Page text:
If you haven’t already begun, now’s the time to prepare for filing your 2014 tax returns.
The countdown is on. Taxpayers have until midnight Tuesday to get their taxes done. The IRS will receive about 135 million tax returns by the April 15 deadline. About 90 percent of those are now filed electronically. In a roundabout way, that’s helped cut down on the number of audits the IRS can conduct.
You may be surprised to know that numbers released by the U.S. Census Bureau show Minnesota has the sixth-highest taxes in the country. But Wisconsin is just ahead of us as the fifth-highest taxed state in the nation.
Minnesota tax officials are scrambling to put in place new tax cuts passed by the legislature just six days ago. In a rare move, they’re asking taxpayers who might qualify for tax cuts to wait until April 3 to file. The department needs until then to program the tax cuts into its computers and instruction forms.
The push to get same sex marriage adopted in Minnesota was an emotional one, but now those couples are wrestling with the financial implications.
Minnesota city and county governments have a good reason to wait until after the holidays to do any major shopping: Starting Jan. 1, much of the stuff they buy will be tax-free.
Need that new Justin Bieber ringtone? Come July 1 buying it will carry a Minnesota sales tax. Hiring a repairman for the office photocopier? That labor will be taxed. Catching a pay-per-view movie on satellite television? There’s a tax on that, too.
Minnesota took in about $25 million more in tax revenue in May than was initially expected, as revenue collections for the year continue to perform above projections. The Department of Minnesota Management and Budget says Monday that general fund revenues of $1.4 billion in May were 1.9 percent above the agency’s February forecast. In the year to date, the state has collected $324 million more than predicted in that forecast.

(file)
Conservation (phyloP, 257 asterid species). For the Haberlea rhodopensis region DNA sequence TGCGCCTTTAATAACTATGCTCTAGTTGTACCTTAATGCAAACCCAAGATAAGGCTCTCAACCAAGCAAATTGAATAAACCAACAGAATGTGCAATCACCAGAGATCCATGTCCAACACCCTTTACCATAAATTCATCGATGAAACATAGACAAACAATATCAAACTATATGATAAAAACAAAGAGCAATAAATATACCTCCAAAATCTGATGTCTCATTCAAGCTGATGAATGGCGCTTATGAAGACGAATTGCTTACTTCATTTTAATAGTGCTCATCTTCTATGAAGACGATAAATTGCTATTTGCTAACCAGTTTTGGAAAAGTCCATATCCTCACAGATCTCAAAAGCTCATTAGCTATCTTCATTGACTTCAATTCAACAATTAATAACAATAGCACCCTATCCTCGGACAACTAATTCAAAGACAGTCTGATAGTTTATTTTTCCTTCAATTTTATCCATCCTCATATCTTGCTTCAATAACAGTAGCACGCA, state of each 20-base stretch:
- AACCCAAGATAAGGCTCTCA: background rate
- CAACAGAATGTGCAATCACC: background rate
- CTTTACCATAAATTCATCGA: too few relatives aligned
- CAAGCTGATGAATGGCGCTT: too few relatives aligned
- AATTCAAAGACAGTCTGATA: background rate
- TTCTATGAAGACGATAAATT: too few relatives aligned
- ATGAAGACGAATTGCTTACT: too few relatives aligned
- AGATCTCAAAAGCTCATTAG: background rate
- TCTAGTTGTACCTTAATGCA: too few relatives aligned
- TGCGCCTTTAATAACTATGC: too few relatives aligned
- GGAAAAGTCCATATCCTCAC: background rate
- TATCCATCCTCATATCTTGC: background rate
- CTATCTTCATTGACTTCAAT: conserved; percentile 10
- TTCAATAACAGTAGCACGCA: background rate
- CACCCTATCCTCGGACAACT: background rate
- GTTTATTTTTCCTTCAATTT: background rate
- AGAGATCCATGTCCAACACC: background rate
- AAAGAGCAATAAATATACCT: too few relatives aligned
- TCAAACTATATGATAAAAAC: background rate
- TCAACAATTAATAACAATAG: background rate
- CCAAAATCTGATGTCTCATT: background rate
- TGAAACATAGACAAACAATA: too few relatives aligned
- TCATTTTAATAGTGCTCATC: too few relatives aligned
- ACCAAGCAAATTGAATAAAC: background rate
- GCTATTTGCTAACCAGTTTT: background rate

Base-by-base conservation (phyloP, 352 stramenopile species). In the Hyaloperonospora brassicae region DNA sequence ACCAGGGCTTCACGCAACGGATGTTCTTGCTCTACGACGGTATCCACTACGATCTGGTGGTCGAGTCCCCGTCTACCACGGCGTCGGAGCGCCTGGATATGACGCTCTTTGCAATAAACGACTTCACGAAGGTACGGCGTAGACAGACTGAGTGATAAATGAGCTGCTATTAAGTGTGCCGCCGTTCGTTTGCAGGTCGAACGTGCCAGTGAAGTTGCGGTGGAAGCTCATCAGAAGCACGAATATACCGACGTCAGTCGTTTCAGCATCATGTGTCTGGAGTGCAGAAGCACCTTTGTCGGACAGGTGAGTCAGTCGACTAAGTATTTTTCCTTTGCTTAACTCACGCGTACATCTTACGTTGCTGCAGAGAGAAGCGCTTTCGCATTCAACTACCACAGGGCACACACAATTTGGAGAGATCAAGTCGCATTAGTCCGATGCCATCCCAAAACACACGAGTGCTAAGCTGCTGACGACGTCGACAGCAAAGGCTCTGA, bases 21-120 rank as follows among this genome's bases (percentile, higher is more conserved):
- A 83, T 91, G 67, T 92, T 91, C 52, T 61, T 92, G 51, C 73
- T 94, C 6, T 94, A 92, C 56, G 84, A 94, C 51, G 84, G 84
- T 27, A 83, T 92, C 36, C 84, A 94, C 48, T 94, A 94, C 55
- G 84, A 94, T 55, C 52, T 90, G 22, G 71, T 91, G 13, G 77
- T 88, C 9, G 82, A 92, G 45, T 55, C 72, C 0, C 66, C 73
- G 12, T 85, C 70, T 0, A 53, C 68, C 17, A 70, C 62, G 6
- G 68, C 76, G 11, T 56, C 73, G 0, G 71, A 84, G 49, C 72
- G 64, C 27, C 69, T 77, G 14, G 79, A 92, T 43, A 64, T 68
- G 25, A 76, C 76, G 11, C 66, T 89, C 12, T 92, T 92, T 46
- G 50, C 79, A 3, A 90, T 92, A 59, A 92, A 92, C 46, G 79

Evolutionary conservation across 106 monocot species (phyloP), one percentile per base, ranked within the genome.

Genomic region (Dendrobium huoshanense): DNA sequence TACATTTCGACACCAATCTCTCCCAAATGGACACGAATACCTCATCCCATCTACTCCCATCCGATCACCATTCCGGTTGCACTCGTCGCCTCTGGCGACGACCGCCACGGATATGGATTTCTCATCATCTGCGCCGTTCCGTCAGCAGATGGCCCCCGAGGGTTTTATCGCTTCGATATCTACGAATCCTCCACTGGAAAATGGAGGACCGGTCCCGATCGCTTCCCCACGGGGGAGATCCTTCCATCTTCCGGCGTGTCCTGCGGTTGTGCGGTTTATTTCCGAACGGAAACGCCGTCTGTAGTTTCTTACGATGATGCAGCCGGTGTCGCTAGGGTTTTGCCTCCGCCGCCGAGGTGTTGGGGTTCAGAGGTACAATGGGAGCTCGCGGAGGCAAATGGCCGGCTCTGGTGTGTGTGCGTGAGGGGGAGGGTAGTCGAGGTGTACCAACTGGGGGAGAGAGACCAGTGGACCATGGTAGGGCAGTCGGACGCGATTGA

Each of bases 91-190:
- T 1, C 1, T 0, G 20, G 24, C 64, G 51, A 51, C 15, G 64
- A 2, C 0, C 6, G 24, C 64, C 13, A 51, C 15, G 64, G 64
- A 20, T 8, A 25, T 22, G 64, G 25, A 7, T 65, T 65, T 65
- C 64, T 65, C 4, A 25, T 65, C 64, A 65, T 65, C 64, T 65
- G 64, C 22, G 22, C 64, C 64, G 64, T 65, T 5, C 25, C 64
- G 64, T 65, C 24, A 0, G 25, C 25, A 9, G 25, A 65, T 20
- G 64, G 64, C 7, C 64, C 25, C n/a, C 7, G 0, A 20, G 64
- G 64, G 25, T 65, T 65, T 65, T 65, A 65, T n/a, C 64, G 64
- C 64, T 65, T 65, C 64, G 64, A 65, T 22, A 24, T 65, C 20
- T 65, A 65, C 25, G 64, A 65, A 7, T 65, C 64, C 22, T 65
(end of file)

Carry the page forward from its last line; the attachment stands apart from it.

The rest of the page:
The owner of Dahl Trucking in Elmore, Minn., was indicted Tuesday in federal court for avoiding payment of taxes on the wages of his employees from 2007 to 2010. Marlin Dahl was specifically charged with 13 counts of failure to collect and pay Federal Insurance Contribution Act (FICA) taxes.
Many Minnesota cities and counties will see a big bump in their state aid, and for that they’re being required to tamp down property taxes.
Gov. Mark Dayton initially proposed taxing Minnesota clothing sales that were more than $100. After protests he had to pull that off the table.
The democrats may be in control at the state Capitol but they certainly cannot agree on how to solve the state’s budget problems.
In early February, a development agency in Gov. Mark Dayton’s administration made a deal with a giant pharmaceutical company: The state would explore grants and tax breaks that could yield almost 200 high-wage jobs all while keeping Baxter Healthcare Group’s name out of the public conversation.
Well-known anti-tax figure Grover Norquist is bringing his message to Minnesota, which is in the heat of a big tax debate.
Minnesota House Democrats this week voted to raise the excise tax on beer, claiming it will raise the price only 7 cents a bottle.
Following a hush-hush courtship, top Minnesota lawmakers acknowledged Tuesday that they are compiling a multi-million dollar package of public subsidies and tax breaks to encourage an Illinois-based pharmaceutical firm to add 200 high-paying jobs and undertake a substantial construction project in their state.
It’s hard to think there’s anything funny about taxes when you’re under a mountain of paperwork, but CBS News contributor and analyst Mellody Hobson has a little comic relief for taxpayers.
The third and final member of a tax fraud trio pleaded guilty Wednesday in federal court to one count of conspiracy to defraud the United States.
It’s time to talk taxes: 1099 forms have gone out and you should be organizing your paperwork and getting ready to pay the taxman.
The odds of an audit can increase substantially depending on your income, types of income, deduction amount and changes you have made since filing your last tax return.
Most tax filers are getting a refund after they file their 2012 return. With the average refund running about $3,000, a lot of people will be thinking about what to do with the extra cash.
The Internal Revenue Service has a message for taxpayers eager to learn the status of their tax refund: Please don’t check the IRS website every five minutes — once a day is enough.
The IRS expects that 75 percent of all 2012 returns will be entitled to a refund, so if you haven’t started preparing your taxes yet, do it: There’s no reason to wait for April 15 to roll around to get that money back from Uncle Sam.